As collective levels of physical, emotional and psychological health, well-being and general happiness continue to decline at an alarming rate in the Developed World, public health experts are increasingly looking to new, novel ways of managing and ideally reversing this trend. This is applicable to children, adolescents, adults and older individuals.
For me personally I feel passionately about ensuring my children's generation finds happiness and contentment in their lives, and as such one such approach that has powerfully caught my attention (perhaps because we love anything to do with being outside, particularly if it involves lighting fires!) is a concept labelled Primal Wellness.
The subject of intense clinical research, Primal Wellness is based upon the fact that indigenous cultures, past and present, that operate outside of Western interaction, have astonishingly high levels of health and well-being.
Medical and social anthropologists have intensively studied the current and historical health profiles of such indigenous people from dozens of tribes in Africa, South America and Asia. Their findings suggest incredibly low (in some cases non-existent) levels of cancer, cardiovascular disease, diabetes, dementia, obesity and Alzheimer’s disease.
Furthermore, they are also excessively happy! Most of these cultures do not have recognised words for problems such as depression, anxiety, stress or fatigue.
Clinical assessments are showing that these people are existing in a state of near optimal balance, physically, emotionally and psychologically and through doing so, they remain incredibly fit, healthy and disease free for most of their lives.
This is the topic of intense research at the moment and the findings are consistently flagging up one key, and perhaps unexpected, variable that is responsible for this; nature and the natural world. Delving further into this area, the research is suggesting that the reason the Developed World is currently so unhealthy and unhappy is largely due to the fact that we have moved so far from our origins, our evolutionary roots, what we know best; in other words, our inherent, genetic “need” for nature and nature immersion. This is in direct contrast to the Indigenous cultures that spend most of their waking hours outside, walking, tracking animals, foraging, collecting food and medicinal plants, cooking over embers, playing and socialising.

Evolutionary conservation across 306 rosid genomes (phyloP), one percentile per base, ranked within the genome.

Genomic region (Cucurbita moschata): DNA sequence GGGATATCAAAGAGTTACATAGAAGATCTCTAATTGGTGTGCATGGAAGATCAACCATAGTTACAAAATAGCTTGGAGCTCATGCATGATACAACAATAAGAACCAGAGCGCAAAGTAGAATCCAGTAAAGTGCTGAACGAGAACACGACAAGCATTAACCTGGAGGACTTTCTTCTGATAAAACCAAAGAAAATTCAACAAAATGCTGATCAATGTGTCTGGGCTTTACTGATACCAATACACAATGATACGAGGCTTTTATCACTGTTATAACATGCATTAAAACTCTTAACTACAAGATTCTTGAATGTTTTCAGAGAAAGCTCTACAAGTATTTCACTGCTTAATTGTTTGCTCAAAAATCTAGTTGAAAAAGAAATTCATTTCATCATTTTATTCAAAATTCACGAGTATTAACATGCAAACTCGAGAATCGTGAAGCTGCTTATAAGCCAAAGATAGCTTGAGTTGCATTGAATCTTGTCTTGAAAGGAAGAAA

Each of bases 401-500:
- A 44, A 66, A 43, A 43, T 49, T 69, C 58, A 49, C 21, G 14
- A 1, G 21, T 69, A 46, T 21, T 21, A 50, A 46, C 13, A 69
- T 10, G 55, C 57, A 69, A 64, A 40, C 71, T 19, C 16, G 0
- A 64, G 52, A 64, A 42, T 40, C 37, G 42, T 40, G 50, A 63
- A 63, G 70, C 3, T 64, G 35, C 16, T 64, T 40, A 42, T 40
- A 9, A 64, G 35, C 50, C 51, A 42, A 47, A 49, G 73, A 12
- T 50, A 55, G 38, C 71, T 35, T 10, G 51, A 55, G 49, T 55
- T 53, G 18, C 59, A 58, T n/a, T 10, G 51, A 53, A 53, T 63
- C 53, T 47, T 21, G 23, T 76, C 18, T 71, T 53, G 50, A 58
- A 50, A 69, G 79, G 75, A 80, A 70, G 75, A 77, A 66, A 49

The way this is best demonstrated is with fire. I am sure everyone reading this will know the deep, calming satisfaction that comes with staring into a glowing fire or how lighting a camp fire or fire pit unites and galvanises a group; we congregate around it and feel better for doing so. In essence, it is therapeutic.
Research supports this, showing how humans more effectively enter into a health promoting relaxation response (when our immune system, digestion etc optimises) when around a fire than when in the same environment without a fire. The rationale is robust; fire is embedded into our DNA as a life giving and protective factor. That message is just as active in our genes now as it was 5000 years ago. Thus immerse a group of fatigued, stressed, unhappy, burnt-out or anxious Westerners in a beautiful natural environment or around a glowing fire in the forest and they will experience the same health promoting benefits as their forefathers.
However, this doesn’t just apply to fire! It applies to nature in its broadest sense, with the research suggesting that just as our bodies need food and water to function and thrive, it also needs nature and primal skills and activities. The need for this is embedded into our genetic make up. Therefore it is no surprise that walking, hiking, plant foraging, animal tracking, wild cooking, canoeing, paddle-boarding, wild camping, star gazing and al fresco feasts have all been shown to induce health, optimise wellbeing, reduce stress, manage depression, increase resiliency and just as importantly leave people feeling happy, calm and contented.
The rationale and research around the Primal Wellness concept is so robust that that we can no longer ignore it, and we will continue to offer an array of opportunities that harness the great outdoors but I would encourage all of you make it a part of your daily routine. Enjoy the sunshine, embrace the rain and to recognise that the answer to health and happiness is very much within the capacity of each and everyone of us.
The great outdoors is calling so get out there.